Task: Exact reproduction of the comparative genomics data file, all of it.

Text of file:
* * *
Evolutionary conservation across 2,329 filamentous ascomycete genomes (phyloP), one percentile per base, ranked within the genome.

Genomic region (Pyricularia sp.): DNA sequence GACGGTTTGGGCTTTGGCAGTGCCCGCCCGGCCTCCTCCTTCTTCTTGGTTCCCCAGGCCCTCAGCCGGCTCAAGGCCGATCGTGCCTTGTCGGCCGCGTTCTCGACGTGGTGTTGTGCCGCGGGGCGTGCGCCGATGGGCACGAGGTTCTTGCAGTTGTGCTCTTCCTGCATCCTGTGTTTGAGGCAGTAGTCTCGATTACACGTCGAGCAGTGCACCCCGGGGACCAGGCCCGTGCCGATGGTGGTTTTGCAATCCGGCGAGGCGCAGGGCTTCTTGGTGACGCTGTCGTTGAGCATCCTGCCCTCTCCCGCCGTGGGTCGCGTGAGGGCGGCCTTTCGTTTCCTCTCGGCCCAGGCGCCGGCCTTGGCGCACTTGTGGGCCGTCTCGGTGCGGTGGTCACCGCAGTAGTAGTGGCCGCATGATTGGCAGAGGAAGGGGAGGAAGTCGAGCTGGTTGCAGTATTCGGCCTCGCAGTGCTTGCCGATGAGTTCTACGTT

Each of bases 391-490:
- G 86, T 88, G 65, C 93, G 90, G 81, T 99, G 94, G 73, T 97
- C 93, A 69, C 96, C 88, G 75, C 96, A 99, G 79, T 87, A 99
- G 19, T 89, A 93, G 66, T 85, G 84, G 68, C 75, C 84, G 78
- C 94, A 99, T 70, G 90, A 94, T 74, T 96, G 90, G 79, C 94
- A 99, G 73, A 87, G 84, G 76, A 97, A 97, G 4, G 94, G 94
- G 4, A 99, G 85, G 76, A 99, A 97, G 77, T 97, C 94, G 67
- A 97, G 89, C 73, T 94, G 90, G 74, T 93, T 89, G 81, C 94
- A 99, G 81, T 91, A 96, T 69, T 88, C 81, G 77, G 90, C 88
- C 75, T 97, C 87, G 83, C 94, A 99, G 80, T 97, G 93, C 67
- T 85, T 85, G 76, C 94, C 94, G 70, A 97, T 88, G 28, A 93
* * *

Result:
Evolutionary conservation across 2,329 filamentous ascomycete genomes (phyloP), one percentile per base, ranked within the genome.

Genomic region (Pyricularia sp.): DNA sequence GACGGTTTGGGCTTTGGCAGTGCCCGCCCGGCCTCCTCCTTCTTCTTGGTTCCCCAGGCCCTCAGCCGGCTCAAGGCCGATCGTGCCTTGTCGGCCGCGTTCTCGACGTGGTGTTGTGCCGCGGGGCGTGCGCCGATGGGCACGAGGTTCTTGCAGTTGTGCTCTTCCTGCATCCTGTGTTTGAGGCAGTAGTCTCGATTACACGTCGAGCAGTGCACCCCGGGGACCAGGCCCGTGCCGATGGTGGTTTTGCAATCCGGCGAGGCGCAGGGCTTCTTGGTGACGCTGTCGTTGAGCATCCTGCCCTCTCCCGCCGTGGGTCGCGTGAGGGCGGCCTTTCGTTTCCTCTCGGCCCAGGCGCCGGCCTTGGCGCACTTGTGGGCCGTCTCGGTGCGGTGGTCACCGCAGTAGTAGTGGCCGCATGATTGGCAGAGGAAGGGGAGGAAGTCGAGCTGGTTGCAGTATTCGGCCTCGCAGTGCTTGCCGATGAGTTCTACGTT

Each of bases 391-490:
- G 86, T 88, G 65, C 93, G 90, G 81, T 99, G 94, G 73, T 97
- C 93, A 69, C 96, C 88, G 75, C 96, A 99, G 79, T 87, A 99
- G 19, T 89, A 93, G 66, T 85, G 84, G 68, C 75, C 84, G 78
- C 94, A 99, T 70, G 90, A 94, T 74, T 96, G 90, G 79, C 94
- A 99, G 73, A 87, G 84, G 76, A 97, A 97, G 4, G 94, G 94
- G 4, A 99, G 85, G 76, A 99, A 97, G 77, T 97, C 94, G 67
- A 97, G 89, C 73, T 94, G 90, G 74, T 93, T 89, G 81, C 94
- A 99, G 81, T 91, A 96, T 69, T 88, C 81, G 77, G 90, C 88
- C 75, T 97, C 87, G 83, C 94, A 99, G 80, T 97, G 93, C 67
- T 85, T 85, G 76, C 94, C 94, G 70, A 97, T 88, G 28, A 93